The silence in the house was deafening. Everything came to a stop. We rallied around Chirpy’s body while Han contemplated what to do. He placed Chirpy in a small whiskey box, stroked his body that was gradually turning cold. We placed him in the refrigerator as we could not bear to bury him immediately. We all cried profusely.
Each time, Han would take him out to look at him resting peacefully and stroked him again. Surprisingly, one time, Chirpy yielded two feathers while being stroked as if it’s a gift to us. We kept it in a special box.
Finally, after 5 days, we decided to perform a short farewell by putting a candle next to his box, and his cherished bathtub. I gave a short eulogy and we started crying buckets.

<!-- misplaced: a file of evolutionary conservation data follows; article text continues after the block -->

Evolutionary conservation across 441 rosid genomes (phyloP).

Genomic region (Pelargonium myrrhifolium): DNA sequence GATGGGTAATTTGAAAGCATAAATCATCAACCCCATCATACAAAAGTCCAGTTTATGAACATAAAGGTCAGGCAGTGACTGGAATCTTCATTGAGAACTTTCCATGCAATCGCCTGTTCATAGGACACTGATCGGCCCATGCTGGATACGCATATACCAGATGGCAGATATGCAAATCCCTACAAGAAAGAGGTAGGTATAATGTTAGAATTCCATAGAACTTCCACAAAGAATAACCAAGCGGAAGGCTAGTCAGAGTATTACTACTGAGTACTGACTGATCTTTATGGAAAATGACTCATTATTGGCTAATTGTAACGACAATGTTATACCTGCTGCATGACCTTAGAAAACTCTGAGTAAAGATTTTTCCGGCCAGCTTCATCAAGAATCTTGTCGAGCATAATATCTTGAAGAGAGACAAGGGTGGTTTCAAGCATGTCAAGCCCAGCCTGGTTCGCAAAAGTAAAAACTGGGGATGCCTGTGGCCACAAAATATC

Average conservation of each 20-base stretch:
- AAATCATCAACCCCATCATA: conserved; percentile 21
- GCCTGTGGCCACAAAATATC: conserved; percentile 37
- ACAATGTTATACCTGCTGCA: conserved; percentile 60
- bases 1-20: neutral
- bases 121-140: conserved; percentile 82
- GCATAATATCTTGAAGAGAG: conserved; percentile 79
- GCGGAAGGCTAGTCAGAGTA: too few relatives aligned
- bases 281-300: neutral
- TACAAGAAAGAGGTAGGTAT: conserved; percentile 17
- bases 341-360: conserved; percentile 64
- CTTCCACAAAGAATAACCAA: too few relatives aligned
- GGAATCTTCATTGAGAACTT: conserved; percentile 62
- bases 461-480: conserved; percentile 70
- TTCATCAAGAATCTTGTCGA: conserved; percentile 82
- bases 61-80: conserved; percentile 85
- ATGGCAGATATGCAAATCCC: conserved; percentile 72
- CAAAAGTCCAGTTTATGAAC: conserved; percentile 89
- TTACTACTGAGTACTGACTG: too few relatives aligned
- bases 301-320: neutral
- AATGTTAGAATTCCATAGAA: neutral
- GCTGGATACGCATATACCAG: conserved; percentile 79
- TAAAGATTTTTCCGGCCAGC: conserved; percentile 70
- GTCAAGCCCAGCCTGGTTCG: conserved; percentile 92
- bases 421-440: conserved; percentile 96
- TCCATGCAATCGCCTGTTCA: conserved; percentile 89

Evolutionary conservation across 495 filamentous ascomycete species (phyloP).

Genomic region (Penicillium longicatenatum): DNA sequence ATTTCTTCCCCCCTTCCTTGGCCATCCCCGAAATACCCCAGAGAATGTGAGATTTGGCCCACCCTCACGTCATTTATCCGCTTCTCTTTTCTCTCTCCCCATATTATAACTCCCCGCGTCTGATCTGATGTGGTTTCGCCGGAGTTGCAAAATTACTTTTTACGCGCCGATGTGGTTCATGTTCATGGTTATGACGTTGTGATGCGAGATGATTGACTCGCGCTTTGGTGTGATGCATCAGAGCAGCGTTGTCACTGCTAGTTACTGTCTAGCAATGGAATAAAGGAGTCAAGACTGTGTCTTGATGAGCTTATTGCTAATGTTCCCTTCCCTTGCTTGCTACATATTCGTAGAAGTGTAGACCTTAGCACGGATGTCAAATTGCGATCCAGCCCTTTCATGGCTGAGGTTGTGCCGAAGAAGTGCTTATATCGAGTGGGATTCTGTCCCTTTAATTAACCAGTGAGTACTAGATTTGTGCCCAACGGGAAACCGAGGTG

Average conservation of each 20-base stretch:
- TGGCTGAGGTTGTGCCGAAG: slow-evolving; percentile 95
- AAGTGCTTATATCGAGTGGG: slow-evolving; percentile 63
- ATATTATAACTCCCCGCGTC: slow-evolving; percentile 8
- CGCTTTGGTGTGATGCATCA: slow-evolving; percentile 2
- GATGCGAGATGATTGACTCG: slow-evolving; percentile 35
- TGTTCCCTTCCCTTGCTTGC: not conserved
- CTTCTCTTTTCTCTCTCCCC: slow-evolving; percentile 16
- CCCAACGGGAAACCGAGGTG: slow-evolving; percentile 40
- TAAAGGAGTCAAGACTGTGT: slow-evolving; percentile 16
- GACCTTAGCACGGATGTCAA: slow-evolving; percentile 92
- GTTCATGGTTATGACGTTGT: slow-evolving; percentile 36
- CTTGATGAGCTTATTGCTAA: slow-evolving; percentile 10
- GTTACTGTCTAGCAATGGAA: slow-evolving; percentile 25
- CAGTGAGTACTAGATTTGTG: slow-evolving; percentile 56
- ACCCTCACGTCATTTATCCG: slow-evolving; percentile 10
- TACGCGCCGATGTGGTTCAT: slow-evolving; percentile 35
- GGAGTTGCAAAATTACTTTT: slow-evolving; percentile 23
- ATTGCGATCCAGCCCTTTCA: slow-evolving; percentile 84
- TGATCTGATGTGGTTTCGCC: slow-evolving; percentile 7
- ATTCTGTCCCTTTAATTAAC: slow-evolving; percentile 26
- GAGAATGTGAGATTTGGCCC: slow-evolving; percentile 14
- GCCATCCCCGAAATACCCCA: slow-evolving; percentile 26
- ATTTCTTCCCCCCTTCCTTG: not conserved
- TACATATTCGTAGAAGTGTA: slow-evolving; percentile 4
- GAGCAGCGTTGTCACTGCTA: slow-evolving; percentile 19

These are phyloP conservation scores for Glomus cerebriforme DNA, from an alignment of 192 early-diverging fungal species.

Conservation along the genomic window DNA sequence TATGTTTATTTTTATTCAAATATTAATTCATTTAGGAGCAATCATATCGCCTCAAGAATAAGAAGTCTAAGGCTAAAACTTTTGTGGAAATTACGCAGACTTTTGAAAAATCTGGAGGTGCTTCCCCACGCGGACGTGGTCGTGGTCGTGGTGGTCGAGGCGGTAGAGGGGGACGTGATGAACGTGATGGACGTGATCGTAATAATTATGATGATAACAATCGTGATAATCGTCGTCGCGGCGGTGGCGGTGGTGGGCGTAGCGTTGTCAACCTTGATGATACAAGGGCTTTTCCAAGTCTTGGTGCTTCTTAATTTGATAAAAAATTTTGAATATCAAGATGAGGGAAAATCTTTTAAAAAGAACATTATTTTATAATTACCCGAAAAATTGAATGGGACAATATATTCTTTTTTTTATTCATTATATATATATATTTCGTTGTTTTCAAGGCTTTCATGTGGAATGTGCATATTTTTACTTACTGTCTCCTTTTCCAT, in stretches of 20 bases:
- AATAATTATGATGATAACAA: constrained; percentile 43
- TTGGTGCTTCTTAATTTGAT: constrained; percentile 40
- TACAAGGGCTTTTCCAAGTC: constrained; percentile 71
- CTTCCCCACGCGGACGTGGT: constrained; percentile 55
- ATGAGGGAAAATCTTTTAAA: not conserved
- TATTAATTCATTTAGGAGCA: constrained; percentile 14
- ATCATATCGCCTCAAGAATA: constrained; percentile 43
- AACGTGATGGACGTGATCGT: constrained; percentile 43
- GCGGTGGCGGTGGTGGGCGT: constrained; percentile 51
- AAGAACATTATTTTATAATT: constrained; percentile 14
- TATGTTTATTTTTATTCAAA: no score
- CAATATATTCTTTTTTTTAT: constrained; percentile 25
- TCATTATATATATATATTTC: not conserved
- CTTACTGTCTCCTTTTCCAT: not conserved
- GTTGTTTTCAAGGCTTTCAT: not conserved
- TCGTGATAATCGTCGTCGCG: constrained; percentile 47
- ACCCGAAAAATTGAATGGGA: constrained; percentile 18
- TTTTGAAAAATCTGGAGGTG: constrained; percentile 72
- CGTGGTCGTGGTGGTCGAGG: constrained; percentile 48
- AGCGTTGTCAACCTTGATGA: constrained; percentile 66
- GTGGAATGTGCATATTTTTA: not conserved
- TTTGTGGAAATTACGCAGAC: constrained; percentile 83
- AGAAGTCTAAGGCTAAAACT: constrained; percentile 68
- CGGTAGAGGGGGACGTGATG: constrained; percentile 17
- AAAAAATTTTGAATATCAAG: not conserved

Eventually, Han dug a hole in the garden and buried Chirpy after putting some basil leaves in it. Basil leaves were his favorite food too. Months later, a basil plant sprouted in his resting place. It was almost a year since he came into our lives and brought many moments of happiness and cheer.
Our fair feathered friend may have gone but we learned some precious lessons. Chirpy, a bird can make decisions too. He is a true joy to us. We should pay more attention to our surroundings and watch how animals interact with us and their own species and not be caught up in our money-making world.
Above all, Chirpy taught us about the concept of freedom. By not holding on to someone we hold dear because of our own selfish reasons brought surprising results. As we did not curb his freedom, Chirpy chose to come back to us every day though he could fly away. Had we confined him to the cage, any chance he had, he would have escaped. The principle of letting go applies to human beings too. There should be no coercion on anybody. Everyone makes a choice with his or her own life.